By Justin Franz
RAVENNA, Ky. — Chesapeake & Ohio 2-8-4 2716 will visit New England following its restoration, the Kentucky Steam Heritage Corporation announced on Saturday.
Kentucky Steam has inked an agreement with the Railroad Museum of New England to bring the big main line steam locomotive to its Naugatuck Railroad in Connecticut at some point in the future for a months-long residency. The visit will kick off what is expected to be a year-long trip from its home base in Ravenna, Ky., where it is currently being restored.
C&O 2716’s trip to Connecticut — which Kentucky Steam President Chris Campbell said could happen sometime in the middle part of the decade — would be the first visit of a main line steam locomotive to New England in more than a generation. Kentucky Steam said additional stops on its maiden tour would be announced at a later date.
“We’re pleased to be hosting C&O 2716 on our railroad, as it will be the first large steam locomotive to operate in New England since (the 1970s),” said Howard Pincus, chairman of RMNE. “It’s a wonderful opportunity to partner with a capable and visionary group like KSHC. Moving operational steam locomotives between heritage groups is quite common in Great Britain, but has only been done a few times in the United States.”
While many small steam locomotives have operated in New England in recent decades, visits by large main line steamers have been few and far between. In the 1960s and 1970s, Nickel Plate Road 2-8-4 759 led excursions there for Steamtown and Ross Rowland’s High Iron Company. And in 1975, Reading Company 2101 lead the American Freedom Train all the way to Portland, Maine. Since then, the largest steam locomotive to grace New England’s main line rails has been Canadian Pacific 4-6-2 1201, which made a trek across northern Maine in 1989.
The exact dates of the visit have yet to be determined and officials said they would not be announced until certain restoration benchmarks had been met. However, there were already plans in the works for excursions along the Naugatuck’s 19-mile line between Waterbury and Torrington, Conn., and even photo freights.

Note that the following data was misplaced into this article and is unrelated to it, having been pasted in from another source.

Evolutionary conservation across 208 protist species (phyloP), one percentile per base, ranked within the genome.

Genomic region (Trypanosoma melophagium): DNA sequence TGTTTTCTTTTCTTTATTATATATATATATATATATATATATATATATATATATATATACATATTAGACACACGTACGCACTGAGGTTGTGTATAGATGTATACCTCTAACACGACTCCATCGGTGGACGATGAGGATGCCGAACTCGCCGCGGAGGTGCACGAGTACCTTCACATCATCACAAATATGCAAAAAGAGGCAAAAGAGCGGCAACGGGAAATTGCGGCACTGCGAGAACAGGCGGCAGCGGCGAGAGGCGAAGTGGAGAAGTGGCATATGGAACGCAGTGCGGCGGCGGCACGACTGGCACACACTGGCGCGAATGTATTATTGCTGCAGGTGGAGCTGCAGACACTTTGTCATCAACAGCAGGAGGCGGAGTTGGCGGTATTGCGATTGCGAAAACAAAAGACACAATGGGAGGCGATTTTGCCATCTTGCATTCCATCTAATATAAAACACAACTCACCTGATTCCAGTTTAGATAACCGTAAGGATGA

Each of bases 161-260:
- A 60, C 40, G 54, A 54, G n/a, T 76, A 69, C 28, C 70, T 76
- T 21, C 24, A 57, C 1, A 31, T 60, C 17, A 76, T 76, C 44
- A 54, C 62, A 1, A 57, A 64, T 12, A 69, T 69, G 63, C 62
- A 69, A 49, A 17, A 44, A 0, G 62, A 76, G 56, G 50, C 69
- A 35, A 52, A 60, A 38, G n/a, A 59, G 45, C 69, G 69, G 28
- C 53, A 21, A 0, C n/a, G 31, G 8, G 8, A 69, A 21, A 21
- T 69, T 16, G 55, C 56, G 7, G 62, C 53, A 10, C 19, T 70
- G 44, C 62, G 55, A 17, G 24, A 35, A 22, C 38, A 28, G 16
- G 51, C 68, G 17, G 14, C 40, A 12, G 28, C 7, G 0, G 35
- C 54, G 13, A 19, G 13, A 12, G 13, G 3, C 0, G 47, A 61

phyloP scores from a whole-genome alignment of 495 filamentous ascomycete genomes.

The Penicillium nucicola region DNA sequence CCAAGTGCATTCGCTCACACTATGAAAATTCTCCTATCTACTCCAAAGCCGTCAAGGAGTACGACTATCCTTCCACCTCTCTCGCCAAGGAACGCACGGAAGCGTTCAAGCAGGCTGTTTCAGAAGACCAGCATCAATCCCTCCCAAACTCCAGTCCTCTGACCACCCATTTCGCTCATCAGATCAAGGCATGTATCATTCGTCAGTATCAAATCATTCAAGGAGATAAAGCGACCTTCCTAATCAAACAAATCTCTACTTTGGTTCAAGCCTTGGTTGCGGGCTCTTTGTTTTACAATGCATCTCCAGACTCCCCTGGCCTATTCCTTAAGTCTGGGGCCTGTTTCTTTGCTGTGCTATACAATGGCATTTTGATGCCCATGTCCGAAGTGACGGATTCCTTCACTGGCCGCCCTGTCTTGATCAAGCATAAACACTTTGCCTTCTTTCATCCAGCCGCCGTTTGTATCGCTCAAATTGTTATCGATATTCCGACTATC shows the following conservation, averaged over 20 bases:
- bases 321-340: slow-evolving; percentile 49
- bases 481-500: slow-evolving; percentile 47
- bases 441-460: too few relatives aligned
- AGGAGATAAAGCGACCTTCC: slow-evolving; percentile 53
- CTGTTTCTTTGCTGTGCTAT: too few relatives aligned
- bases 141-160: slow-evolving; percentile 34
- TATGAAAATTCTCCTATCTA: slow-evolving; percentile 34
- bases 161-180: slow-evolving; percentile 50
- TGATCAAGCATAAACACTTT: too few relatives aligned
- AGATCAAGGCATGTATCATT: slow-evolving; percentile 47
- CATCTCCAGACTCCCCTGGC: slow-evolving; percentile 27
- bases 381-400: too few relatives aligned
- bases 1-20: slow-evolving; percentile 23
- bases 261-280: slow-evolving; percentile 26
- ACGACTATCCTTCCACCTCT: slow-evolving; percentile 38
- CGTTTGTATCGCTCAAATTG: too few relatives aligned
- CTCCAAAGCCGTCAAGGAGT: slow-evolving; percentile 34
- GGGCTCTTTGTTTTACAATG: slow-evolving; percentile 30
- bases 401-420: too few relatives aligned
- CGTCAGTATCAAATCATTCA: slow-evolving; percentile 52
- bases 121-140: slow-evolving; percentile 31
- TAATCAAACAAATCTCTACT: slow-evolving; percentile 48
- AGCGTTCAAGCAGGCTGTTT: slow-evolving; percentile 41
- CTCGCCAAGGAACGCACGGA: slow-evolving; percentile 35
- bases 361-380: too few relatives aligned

Kentucky Steam has been restoring 2716 since 2015. The group also owns a 40-acre former CSX Transportation yard in Estill County, Ky., where the work has been taking place. Campbell tells Railfan & Railroad that for the last few years the non-profit has been focusing on working on the shop facility itself. Now that a lot of that work has been completed, they plan on focusing on the locomotive more, which is about 30 percent done.
“We are several years off from making our way up east,” he said. “But with announcements like this, we hope people who have considered contributing to the restoration can see an end goal in sight. We are excited to get the engine fully operational and bring people to us in Kentucky. But we are equally as excited to get out on the road.”
Campbell said while Class I railroads, including CSX and Norfolk Southern, have been very generous to the non-profit, it’s important to not simply rely or hope for chances to get out on their rails. He said that working with established short line and tourist operators will get 2716 in front of more people when the locomotive is again running.
Along with Saturday’s announcement, KSHC is spearheading a fundraiser to secure $10,000 for the locomotive’s restoration by the end of 2021. To make a project-dedicated tax-deductible donation to the locomotive’s rehab, visit www.kentuckysteam.org/donate or by mail to Kentucky Steam Heritage Corporation, 499 Kirkland Ave, Irvine KY 40336.
For more information, visit www.kentuckysteam.org and www.rmne.org.